On 1st August 2009 I visited Warsaw to take part in the 65th anniversary commemorations. The occasion was organised by the ambitiously conceived Museum of the Warsaw Uprising which tells the story of this epic event. On 1st August 1944 soldiers of the Polish Home Army, supported by citizens of Warsaw, rose up against the German occupiers. After five years of occupation, “Operation Bagration” had brought the Red Army to the gates of the Polish capital.
After the substantial success of the insurgents in the initial weeks of the Uprising, the Germans reinforced and pushed back the Home Army in several parts of the city. A series of massacres followed where the Nazis inflicted terrible revenge on the defenceless civilian population.
From the first day of the battle, the Polish Government-in-Exile pleaded for help from the Allies but Stalin refused to provide any help as he had his own plans to control post-war Poland. What help there was came from the RAF and USAAF.
The RAF reluctantly agreed to send a number of British, Polish and South African squadrons with supplies to assist the Uprising. The USAAF joined them in September 1944. The Soviets didn’t allow the Allied crews to use their airfields behind their lines which were practically on Warsaw’s doorstep so the only available bases for the drops were Brindisi, Bari and Foggia aerodromes in southern Italy. As a result therefore the flights had to be carried out almost entirely over enemy territory. The losses were exceptionally high: 41 aircraft were shot down and 263 Allied airmen lost their lives during the missions.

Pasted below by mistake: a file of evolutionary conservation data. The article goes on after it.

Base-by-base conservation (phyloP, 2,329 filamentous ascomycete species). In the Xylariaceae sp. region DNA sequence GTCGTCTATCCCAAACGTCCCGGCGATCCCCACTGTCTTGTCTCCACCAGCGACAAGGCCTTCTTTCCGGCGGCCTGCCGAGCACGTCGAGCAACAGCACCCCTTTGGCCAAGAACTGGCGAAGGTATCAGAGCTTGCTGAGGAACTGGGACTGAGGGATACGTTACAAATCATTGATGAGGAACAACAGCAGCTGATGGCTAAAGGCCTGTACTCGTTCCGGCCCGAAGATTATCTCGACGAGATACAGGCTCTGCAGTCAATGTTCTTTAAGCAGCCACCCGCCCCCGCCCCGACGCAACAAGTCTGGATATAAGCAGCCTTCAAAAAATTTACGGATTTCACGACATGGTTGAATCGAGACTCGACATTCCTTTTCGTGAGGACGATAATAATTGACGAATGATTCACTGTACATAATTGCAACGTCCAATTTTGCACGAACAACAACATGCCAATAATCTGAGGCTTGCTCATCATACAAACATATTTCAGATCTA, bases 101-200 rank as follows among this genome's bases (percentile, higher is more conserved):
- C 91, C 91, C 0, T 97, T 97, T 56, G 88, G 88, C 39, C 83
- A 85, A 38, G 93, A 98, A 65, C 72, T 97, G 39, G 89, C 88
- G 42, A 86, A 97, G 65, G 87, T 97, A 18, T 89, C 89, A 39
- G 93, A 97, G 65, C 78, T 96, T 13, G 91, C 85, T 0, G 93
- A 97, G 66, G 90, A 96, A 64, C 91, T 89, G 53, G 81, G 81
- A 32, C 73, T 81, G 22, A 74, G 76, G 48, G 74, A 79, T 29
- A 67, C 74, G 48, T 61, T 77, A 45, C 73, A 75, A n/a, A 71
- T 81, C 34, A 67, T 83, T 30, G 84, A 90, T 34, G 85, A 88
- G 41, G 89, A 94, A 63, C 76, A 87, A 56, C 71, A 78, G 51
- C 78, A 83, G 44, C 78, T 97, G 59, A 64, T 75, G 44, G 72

While seated in the grounds of the Warsaw Uprising Museum I was tapped on the shoulder by an elderly gentleman who said: “You know, I was here 65 years ago”. I realised he was one of the RAF veterans who took part in the supply flights. We had a very pleasant chat, took a few pictures and parted as he and his colleagues were rushed away to take part in various official events. In the excitement I never thought to ask for his contact details, which I still regret today.
Some weeks later I was flicking through one of the British Official photo albums and I noticed a series of photographs of airmen of the No. 178 Squadron RAF after their return from Warsaw on 23rd August 1944. I realised that the photograph showed the same group of men I had had the privilege to meet in Warsaw only a few weeks earlier.
The man I spoke to appeared to be Flight Sergeant Kenneth Pearce of Pontypridd in South Wales, standing on the far right of the photograph below.
A dramatic account of the experience of those flights is given in the private papers of Sergeant H. Lloyd Lyne, another airman of No. 178 Squadron, whose private papers are held in our Documents and Sound Section. He described his fateful flight over Warsaw on 13/14th August 1944:
The whole wing looked to be on fire and the most amazing thing was that at this particular time the anti-aircraft shells were coming through the bottom of the aircraft and going out through the top. I likened them then and I still do to cricket balls that were on fire. They looked about the size of a cricket ball and they were glowing. The 20 mm stuff, I would have thought. I could virtually have put my hand out and caught them. (…)
Sergeant Lyne’s Consolidated Liberator was shot down. The sole survivor, he was badly burned but eventually recovered after months in German POW camps.
The images of No. 178 Squadron RAF are fully catalogued in IWM collections and are available for viewing in the IWM Photo Archive Visitor Room.